Wednesday, 6 April 2016

Reykjavík Nights by Arnaldur Indriðason


Reykjavík Nights is the first of the prequel stories by the Icelandic author, Arnaldur Indriðason.  It is set in 1974 and features the police officer, Erlendur at an early stage in his career. Having read a few of the later books in this series I found this first book interesting as it explains how Erlendur became a detective.  In this book he is a traffic cop but takes on two investigations in his own time – one into the death of a homeless man called Hannibal and the other the disappearance of a woman.  Through speaking to many homeless people on the streets of Reykjavík, Erlendur is able to piece together what happened to Hannibal.  He is given an ear-ring found in the place where Hannibal was last seen and this clue helps him find out what happened to the missing woman. 

What comes through in this story is Erlendur’s compassion towards other people – he is sympathetic to the homeless people and seems able to talk to them.  He builds up a good relationship with Hannibal’s sister and finds out the background to Hannibal’s problems.  However Erlendur does not seem to be so successful in his personal life.  He is in a relationship in this book but seems unwilling to commit to anything permanent although this may change as his girlfriend has informed him that she is pregnant.  He seems to be a loner who does not feel entirely at home in the city although he moved there with his parents at the age of 12.  He still “looked back with nostalgia, regretting he no longer lived beside the sea.”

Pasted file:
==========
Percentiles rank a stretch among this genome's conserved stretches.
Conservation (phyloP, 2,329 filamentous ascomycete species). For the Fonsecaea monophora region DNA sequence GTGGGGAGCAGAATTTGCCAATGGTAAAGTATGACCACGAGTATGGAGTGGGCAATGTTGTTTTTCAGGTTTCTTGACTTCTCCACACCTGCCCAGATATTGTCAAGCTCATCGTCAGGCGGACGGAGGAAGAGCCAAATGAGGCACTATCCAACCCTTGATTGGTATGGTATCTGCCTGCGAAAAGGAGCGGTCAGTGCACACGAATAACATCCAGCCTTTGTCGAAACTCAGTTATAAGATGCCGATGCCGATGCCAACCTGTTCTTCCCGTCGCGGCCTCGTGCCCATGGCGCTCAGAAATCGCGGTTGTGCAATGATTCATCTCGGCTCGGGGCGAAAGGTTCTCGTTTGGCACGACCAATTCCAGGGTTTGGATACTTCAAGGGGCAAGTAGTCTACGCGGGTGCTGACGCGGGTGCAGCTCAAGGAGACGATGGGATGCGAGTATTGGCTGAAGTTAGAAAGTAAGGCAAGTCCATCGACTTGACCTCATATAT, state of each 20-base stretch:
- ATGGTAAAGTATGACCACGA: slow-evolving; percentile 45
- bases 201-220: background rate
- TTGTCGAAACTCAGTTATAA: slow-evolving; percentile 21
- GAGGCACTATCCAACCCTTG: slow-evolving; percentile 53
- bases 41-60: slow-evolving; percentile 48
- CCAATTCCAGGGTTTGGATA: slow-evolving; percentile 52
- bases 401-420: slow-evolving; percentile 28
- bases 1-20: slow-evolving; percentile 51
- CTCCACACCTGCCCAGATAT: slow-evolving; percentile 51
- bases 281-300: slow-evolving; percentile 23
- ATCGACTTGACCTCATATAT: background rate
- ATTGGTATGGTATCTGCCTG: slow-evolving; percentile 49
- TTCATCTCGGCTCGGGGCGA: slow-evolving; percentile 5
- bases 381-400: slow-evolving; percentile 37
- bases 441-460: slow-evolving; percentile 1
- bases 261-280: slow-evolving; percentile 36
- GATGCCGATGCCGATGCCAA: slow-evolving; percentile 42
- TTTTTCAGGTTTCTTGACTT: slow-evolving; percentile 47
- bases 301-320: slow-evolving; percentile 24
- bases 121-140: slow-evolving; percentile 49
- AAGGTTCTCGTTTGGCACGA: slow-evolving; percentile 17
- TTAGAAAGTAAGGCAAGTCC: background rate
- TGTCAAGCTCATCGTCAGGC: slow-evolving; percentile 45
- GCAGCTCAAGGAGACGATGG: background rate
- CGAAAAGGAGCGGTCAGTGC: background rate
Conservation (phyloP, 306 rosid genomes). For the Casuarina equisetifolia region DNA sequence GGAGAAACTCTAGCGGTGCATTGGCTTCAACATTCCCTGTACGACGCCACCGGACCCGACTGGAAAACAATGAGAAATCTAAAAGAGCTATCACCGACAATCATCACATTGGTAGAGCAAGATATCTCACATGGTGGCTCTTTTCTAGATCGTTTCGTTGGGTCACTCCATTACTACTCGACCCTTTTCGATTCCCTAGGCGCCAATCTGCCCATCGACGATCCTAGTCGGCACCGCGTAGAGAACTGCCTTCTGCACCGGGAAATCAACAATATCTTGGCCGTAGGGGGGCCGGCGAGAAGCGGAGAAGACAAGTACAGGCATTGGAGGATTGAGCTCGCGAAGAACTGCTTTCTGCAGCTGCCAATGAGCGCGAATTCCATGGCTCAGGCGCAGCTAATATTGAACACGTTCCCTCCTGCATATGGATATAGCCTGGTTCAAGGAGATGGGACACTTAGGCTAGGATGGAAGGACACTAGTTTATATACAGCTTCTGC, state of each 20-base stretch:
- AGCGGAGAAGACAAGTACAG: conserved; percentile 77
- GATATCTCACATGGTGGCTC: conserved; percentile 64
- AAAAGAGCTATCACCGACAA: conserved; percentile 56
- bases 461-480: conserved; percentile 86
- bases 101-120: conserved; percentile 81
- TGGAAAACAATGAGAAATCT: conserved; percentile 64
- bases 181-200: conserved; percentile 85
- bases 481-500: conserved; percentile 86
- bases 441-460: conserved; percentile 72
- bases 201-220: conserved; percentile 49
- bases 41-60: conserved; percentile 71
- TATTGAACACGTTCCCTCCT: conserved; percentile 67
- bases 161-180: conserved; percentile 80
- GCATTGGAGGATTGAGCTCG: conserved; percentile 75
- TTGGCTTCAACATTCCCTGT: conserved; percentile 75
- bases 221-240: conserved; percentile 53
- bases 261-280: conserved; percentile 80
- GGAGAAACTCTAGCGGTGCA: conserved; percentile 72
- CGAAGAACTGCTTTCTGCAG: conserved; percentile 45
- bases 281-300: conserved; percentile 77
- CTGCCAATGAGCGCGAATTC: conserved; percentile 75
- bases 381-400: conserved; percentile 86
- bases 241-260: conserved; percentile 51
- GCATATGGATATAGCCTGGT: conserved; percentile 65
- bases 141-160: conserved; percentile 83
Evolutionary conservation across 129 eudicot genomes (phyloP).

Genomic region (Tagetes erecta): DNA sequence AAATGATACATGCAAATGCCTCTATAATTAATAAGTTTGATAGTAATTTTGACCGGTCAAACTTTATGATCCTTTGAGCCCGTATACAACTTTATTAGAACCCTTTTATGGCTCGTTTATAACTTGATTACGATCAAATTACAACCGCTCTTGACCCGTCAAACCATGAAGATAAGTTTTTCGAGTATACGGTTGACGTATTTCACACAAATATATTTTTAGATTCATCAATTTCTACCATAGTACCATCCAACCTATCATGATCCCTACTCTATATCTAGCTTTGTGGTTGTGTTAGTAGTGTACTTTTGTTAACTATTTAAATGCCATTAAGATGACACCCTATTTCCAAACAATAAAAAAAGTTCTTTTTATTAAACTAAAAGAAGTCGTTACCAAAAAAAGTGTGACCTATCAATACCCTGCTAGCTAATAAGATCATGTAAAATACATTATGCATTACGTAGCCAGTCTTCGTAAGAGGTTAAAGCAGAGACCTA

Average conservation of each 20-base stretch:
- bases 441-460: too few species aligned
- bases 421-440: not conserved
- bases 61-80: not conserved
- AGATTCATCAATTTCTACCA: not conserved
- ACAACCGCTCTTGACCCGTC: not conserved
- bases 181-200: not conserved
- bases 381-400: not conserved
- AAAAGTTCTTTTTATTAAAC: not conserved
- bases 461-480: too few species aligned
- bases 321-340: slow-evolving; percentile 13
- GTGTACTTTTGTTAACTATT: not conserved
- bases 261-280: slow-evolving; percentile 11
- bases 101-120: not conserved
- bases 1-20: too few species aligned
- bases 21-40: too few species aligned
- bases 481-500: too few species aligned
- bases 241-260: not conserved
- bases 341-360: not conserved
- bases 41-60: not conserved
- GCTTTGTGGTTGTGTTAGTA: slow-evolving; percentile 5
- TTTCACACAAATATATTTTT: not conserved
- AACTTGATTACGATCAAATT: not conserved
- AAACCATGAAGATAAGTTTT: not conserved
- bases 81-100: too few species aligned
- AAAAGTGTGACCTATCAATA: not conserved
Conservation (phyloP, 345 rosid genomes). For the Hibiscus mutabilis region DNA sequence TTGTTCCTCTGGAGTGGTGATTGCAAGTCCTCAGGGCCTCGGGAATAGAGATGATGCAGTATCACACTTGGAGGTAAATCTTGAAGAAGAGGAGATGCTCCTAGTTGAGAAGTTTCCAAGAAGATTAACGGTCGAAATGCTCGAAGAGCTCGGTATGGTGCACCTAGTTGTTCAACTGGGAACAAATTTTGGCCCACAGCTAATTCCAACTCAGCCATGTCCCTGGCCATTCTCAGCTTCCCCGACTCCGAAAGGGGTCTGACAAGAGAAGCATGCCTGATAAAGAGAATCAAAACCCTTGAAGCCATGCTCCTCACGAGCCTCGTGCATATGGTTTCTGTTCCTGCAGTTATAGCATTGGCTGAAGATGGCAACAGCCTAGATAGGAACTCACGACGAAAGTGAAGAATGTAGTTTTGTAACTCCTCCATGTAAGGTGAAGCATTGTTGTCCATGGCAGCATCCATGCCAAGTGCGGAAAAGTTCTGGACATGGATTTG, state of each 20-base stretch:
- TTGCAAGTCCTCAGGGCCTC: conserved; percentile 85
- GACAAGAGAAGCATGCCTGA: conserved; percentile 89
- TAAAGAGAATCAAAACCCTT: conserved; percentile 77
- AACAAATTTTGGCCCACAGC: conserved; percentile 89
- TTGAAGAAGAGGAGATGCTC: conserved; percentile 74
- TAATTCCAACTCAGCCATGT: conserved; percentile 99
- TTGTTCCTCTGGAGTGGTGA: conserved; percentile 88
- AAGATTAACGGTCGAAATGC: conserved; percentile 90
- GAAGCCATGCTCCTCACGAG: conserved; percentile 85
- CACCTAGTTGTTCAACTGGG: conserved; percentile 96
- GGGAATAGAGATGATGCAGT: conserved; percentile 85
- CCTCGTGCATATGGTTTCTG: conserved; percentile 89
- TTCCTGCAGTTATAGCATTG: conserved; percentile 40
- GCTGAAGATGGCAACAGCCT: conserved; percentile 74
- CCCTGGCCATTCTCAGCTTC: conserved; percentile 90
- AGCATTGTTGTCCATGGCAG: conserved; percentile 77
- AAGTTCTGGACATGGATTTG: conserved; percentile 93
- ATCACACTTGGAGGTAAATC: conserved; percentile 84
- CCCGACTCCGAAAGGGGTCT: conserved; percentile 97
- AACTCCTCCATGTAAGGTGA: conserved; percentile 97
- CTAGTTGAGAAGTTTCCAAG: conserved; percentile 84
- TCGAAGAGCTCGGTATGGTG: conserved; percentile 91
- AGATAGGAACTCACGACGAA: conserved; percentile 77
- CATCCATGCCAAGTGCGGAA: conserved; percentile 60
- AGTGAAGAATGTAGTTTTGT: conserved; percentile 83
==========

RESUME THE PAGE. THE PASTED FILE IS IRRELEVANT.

At the end of the book, his superior Marion is impressed with Erlendur’s investigations despite having broken every rule in the book. The book ends with this passage in which Erlendur retraces the last steps of another missing person – a schoolgirl who had disappeared many years earlier.   This looks forward to Oblivion, a later book in the series when he investigates this case. (see my review on this book)

“He was filled with the old sense of sadness as he followed the girl along the street for the last time.  They walked towards the site where Camp Knox had once stood, like a bleak memorial to the occupation and the nation’s impoverished past.  There he stopped and watched her go on, her outline fading into the softly falling rain.”

I enjoyed this book and thought the translation is excellent. It was perhaps a little slower than some other books in the series as there was less action.  However there were enough twists and turns in the story to keep the reader interested. 

 

1 comment:

  1. I haven't come across Arnaldur Indriðason's books - but after reading your posts I'll look out for them. I see you're also in the Classics Club and have read some of the books on your list and also have some of the others on my list. I keep meaning to read The Pickwick Papers too, but never get round to it - there are too many books I want to read.

    (By the way - thanks for visiting my blog. It's nice to 'meet' you.)

    Margaret @ BooksPlease (www.booksplease.org)

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